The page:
Carol Platt Liebau

Monday, January 10, 2005

Here is as adequate a summary as any of the CBS news "Rathergate" report, finally released today.

Hugh Hewitt believes that the report is seriously deficient, whereas Jim Geraghty opines that it has some "good work," even though it chickens out on finding any partisan bias in CBS' reporting.

I come down with Hugh on this one.

(1) There is no way that the report can be credible without releasing ALL transcripts, documents, emails, etc. etc. -- and that hasn't been done.

(2) Thornburgh and Boccardi's decision to take a powder on the issue of political bias renders the rest of the report suspect, at least to me. No, not that any facts have been misrepresented or omitted -- but rather, that there may be subtle interpretations of facts that are designed to allow CBS to maintain its professional credibility by downplaying the issue of partisanship.

Clearly -- clearly -- there was political bias at CBS from the top down. Sources that gave stories contrary to the one that was aired were either ignored or dismissed; Rather has a long history of partisanship, as done Mapes; there is evidence that is never sufficiently dealt with suggesting real coordination between Mapes (at least) and the Kerry campaign.

And here is an interesting mind game: Had someone emerged with sketchy documents of dubious origin purporting to show that John Kerry had deliberately wounded himself to get out of Vietnam early, would those have been rushed to air prematurely, without a thorough vetting, with contrary sources unacknowledged? Not a chance -- remember, one journalist even went to the trouble to interview a former Viet Cong in an effort to disprove the Swift Boat vets' account (which I always found fishy -- how would he have known who John Kerry was at the time?).

So the report is disappointing, but not surprising. After all, what people often forget is that even the "independent" investigators have lives outside the investigation, may know some of the investigation's targets (or their superiors) socially, and thus -- while willing to lay out the facts honestly -- may not have the "fire in the belly" necessary to take the extra step to deal with the partisanship issue. After all, it would be nice to sit on the Viacom corporate board, even if it's in ten years. No, that's NOT to imply that there's any bribery afoot -- I believe in Thornburgh and Boccardi's integrity; it's just to suggest that often, powerful and important people have interests that are subtly and deeply intertwined, and they have to know this, even if the knowledge is on some unconscious level.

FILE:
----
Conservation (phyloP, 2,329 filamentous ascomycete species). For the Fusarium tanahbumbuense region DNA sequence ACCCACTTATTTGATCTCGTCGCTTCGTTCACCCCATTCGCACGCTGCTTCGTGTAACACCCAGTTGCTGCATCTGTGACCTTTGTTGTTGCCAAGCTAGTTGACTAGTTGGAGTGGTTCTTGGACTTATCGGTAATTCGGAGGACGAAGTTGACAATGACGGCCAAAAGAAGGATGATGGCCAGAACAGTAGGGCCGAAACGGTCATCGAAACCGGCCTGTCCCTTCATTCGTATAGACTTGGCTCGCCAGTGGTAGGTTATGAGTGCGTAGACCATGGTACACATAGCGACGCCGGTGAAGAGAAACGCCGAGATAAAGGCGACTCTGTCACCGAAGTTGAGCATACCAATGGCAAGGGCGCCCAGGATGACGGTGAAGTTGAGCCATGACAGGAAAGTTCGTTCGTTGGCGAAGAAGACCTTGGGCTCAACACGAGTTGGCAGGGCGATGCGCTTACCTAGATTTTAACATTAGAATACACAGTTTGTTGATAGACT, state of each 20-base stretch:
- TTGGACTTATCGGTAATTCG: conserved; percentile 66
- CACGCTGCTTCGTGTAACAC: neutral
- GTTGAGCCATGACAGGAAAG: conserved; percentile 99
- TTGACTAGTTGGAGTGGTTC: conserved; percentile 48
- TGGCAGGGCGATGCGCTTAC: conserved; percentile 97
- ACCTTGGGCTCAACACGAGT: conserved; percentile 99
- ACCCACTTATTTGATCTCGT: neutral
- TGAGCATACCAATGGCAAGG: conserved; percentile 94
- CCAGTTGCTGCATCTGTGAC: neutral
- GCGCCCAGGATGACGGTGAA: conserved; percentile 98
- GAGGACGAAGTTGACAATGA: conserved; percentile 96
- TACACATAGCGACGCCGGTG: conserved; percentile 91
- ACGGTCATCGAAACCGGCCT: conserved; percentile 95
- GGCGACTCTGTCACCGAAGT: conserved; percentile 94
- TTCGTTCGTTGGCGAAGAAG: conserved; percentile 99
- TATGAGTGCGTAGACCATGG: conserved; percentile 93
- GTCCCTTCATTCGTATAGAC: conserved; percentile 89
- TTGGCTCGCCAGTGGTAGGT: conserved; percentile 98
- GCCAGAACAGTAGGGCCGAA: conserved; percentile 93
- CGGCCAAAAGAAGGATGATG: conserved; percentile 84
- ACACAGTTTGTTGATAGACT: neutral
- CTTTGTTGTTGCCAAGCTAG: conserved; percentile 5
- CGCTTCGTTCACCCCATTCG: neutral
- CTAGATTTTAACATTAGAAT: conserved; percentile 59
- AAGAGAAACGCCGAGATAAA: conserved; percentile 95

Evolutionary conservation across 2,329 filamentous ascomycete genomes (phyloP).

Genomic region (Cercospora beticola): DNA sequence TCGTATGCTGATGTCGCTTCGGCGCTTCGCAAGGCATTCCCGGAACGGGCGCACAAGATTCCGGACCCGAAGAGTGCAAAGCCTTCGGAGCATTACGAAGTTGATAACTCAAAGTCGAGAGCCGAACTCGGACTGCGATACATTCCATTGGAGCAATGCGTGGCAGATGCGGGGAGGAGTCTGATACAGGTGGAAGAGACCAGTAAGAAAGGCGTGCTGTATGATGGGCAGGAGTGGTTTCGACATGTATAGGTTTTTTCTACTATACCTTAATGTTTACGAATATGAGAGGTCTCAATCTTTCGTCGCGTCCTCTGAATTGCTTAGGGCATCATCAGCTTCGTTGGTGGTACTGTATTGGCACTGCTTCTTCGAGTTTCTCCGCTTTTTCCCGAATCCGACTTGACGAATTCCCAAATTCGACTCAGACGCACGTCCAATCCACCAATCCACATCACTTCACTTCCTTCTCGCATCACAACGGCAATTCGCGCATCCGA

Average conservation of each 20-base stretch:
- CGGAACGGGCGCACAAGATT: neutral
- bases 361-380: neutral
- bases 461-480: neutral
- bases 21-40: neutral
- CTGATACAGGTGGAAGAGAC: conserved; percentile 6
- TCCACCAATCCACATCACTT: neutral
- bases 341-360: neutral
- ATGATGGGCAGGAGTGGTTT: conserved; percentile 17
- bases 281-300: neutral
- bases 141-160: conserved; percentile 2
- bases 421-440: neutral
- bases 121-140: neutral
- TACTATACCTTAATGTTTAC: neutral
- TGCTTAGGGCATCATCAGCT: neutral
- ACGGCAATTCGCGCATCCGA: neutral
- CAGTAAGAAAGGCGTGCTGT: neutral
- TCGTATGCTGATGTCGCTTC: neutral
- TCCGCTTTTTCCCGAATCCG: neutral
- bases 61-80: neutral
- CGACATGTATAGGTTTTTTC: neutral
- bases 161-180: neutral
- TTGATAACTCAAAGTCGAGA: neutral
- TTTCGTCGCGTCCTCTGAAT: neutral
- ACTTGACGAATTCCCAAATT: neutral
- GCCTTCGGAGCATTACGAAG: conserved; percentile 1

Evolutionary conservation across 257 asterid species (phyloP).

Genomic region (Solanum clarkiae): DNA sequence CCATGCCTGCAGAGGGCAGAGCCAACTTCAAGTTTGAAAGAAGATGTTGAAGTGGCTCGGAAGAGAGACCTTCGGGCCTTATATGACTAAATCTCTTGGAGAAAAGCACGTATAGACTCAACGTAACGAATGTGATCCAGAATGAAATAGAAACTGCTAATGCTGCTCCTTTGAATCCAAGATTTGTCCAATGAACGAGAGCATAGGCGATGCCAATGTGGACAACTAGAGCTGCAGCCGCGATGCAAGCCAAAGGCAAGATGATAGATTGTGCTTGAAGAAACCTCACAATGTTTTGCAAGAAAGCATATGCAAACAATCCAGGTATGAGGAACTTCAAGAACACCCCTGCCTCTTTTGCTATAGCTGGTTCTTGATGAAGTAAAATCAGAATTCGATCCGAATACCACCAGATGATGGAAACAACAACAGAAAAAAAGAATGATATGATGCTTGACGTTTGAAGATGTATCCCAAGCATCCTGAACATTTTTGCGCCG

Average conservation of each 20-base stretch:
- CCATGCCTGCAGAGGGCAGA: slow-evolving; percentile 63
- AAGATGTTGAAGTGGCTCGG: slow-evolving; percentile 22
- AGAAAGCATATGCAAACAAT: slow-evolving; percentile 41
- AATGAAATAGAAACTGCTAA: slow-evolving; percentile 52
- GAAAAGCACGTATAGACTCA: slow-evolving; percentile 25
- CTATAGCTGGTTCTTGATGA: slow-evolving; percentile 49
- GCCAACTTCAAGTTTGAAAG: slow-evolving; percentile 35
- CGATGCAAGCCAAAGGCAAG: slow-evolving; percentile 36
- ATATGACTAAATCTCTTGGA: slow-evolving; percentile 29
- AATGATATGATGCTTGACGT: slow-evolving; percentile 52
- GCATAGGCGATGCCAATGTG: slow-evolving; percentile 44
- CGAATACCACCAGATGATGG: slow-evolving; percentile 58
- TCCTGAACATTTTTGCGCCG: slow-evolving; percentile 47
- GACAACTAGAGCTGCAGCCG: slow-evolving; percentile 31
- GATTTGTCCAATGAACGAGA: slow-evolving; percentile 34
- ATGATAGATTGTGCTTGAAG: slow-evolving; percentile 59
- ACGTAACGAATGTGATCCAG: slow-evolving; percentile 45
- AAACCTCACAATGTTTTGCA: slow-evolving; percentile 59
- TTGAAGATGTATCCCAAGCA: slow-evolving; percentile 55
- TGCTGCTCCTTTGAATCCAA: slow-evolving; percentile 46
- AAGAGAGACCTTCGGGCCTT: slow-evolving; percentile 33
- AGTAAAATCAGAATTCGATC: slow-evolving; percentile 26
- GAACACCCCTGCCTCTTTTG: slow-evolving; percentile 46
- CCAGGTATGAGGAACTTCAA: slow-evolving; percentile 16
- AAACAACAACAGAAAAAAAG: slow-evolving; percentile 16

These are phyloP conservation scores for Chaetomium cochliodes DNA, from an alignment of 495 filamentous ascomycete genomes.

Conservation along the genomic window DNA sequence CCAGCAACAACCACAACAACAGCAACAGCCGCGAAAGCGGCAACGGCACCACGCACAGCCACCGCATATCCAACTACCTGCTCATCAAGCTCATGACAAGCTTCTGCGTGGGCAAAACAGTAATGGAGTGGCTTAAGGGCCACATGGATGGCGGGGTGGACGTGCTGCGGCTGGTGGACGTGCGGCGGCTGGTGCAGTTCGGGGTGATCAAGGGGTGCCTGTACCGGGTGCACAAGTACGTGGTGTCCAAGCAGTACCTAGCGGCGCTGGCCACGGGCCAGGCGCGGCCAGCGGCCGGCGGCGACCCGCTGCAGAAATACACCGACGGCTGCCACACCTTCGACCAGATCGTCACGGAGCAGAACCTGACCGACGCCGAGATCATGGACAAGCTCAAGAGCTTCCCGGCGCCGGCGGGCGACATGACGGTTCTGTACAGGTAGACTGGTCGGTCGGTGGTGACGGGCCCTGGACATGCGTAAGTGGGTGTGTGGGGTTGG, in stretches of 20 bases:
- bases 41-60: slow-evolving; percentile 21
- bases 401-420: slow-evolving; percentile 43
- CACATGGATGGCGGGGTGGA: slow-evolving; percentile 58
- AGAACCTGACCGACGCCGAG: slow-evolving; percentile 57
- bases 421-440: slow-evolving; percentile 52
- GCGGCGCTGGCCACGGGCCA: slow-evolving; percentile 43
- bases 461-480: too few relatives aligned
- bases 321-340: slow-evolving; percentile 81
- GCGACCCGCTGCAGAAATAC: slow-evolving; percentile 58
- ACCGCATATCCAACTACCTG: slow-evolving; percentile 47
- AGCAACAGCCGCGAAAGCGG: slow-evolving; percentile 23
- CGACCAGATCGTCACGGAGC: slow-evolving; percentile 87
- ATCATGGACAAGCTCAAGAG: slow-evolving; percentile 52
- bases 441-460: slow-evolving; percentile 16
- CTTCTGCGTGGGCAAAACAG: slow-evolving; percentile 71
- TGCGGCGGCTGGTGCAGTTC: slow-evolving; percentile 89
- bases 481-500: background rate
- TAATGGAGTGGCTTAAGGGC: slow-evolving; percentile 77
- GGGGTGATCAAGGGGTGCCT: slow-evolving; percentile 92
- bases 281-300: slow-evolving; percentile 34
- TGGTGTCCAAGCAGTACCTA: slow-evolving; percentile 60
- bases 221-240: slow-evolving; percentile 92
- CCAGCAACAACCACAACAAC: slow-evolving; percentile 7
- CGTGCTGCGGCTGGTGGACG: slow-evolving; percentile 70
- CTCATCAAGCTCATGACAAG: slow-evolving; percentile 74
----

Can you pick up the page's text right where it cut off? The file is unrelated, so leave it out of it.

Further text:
So ponder this: CBS could also have chosen someone outside the media elite/Beltway crowd to participate in the investigation, as well -- someone who knows he never has a chance of being accepted in New York/DC "polite society" anyway (say Pat Buchanan?) or someone with a position so secure that there was nothing to gain (say William F. Buckley?). Think about it -- CBS would scream that, with their known political affiliations, there's no chance the outcome would be fair. A little like putting Mary Mapes and Dan Rather on an anti-GWB story.


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